Rainmaking Recommendation #102: The Curse of Legalese

Image courtesy of Stuart Miles/freedigitalphotos.net

Image courtesy of Stuart Miles/freedigitalphotos.net

2014 and still many attorneys are writing in “legalese”.

I have personally seen and edited blog posts, client communications and newsletters which are geared to the non-legal public in which phrases such as “heretofore”, “wherein”, and the like have been liberally sprinkled throughout.

In most law schools, legal writing courses are a mandatory IL class.  It is there where we learn to write outlines, briefs, interrogatories, how to parse statutes.  And even though there is a movement towards writing with less legalese, it still is traditionally used during these courses.  However, legal writing and research courses are taught so that students can learn how to write for the courts and other lawyers.

Yet, in a world where it is important to gain visibility online, one of the reasons to use writing is not just to “argue” a case on paper, but also to attract new clients and keep old clients informed.  People are using the internet not only to find an attorney but to evaluate that attorney through their blogs, websites, and review sites.  They want to understand what that attorney is actually saying.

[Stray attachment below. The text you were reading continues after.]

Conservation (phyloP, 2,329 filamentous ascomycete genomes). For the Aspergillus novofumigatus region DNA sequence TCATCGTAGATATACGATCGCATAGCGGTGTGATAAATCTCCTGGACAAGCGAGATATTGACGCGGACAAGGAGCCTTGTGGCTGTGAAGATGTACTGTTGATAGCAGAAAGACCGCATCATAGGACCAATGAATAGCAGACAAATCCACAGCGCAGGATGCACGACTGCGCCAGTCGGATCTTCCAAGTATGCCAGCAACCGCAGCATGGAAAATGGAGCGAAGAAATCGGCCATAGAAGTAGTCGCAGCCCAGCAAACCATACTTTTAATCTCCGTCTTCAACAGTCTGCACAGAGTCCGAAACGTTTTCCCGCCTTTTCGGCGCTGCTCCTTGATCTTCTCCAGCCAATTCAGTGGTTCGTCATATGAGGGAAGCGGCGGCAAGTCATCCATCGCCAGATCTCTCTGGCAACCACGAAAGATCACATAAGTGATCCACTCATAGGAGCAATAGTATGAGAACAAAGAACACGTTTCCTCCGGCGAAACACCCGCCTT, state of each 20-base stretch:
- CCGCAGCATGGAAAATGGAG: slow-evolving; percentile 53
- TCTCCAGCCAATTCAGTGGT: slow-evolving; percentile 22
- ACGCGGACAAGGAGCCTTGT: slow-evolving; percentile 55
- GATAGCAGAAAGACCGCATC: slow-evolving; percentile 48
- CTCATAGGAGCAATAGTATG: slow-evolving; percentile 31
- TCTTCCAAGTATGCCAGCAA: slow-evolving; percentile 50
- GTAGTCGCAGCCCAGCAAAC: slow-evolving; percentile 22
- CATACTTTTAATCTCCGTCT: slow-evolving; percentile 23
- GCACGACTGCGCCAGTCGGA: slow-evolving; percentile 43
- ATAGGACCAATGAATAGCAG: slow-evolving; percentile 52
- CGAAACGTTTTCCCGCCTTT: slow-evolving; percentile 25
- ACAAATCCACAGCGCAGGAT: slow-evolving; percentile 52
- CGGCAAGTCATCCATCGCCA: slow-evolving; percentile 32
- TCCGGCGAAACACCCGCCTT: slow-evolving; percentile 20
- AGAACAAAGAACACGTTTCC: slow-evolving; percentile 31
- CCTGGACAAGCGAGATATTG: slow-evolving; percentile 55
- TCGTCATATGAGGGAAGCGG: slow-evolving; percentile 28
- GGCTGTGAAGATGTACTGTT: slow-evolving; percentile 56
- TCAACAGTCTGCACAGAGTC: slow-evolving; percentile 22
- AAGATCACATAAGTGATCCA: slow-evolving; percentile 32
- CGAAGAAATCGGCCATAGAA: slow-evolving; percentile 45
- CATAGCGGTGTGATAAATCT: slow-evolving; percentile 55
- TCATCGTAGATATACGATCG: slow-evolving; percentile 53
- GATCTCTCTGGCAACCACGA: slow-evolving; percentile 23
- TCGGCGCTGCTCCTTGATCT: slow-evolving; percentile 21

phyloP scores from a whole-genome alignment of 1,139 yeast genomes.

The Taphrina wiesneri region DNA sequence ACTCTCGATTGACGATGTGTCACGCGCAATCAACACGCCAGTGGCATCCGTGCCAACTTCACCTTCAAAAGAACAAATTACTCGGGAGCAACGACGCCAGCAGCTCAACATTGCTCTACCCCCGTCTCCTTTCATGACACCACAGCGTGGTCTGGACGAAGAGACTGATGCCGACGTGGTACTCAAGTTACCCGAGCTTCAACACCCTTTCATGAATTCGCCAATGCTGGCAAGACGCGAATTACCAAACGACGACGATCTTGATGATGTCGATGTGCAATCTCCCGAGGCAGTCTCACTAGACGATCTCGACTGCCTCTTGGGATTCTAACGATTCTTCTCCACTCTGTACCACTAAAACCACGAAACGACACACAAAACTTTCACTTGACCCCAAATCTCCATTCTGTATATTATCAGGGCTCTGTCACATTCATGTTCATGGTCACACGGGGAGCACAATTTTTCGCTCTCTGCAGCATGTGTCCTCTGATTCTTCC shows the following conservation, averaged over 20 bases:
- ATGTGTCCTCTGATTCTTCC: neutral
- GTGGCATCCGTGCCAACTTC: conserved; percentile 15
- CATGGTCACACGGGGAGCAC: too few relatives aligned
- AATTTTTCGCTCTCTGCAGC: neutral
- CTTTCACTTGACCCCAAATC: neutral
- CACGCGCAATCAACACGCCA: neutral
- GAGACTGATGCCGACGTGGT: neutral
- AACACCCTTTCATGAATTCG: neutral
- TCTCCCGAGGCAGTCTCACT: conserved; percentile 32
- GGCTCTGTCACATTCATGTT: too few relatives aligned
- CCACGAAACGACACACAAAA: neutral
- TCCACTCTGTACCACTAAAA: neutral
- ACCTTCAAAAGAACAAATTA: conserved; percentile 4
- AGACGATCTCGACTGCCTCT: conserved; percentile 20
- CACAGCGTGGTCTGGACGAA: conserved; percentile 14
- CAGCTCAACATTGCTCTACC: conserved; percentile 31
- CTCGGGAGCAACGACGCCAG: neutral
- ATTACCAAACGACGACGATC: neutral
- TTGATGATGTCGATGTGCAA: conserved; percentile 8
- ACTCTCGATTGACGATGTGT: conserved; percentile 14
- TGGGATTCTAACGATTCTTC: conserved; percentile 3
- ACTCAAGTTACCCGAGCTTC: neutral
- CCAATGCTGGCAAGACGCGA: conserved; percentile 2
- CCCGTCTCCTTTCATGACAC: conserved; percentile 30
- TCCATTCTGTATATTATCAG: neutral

While an attorney may not blink to read or write:

“Please be advised that I am in receipt of your letter in regard to the above matter and have enclosed my response to the same.”

A client would rather you write:

“I have received your letter with regard to the Smith Case and below is my response.”

If you are writing blogs and newsletters, which I suggest you do to keep your name top-of-mind for clients and potential clients, write like you speak.  Very rarely do you hear an attorney in a normal conversation they speak in legalese (although there are some pretentious attorneys who still do).

Writing in a manner in which your market understands, using their language when necessary, will go a long way in making you seem like an expert in their field.

Res Ipsa Loquitor (the thing speaks for itself)

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  1. […] instead of using legalese, describe it to someone in plain English.  Those are the words you need to begin using in your […]

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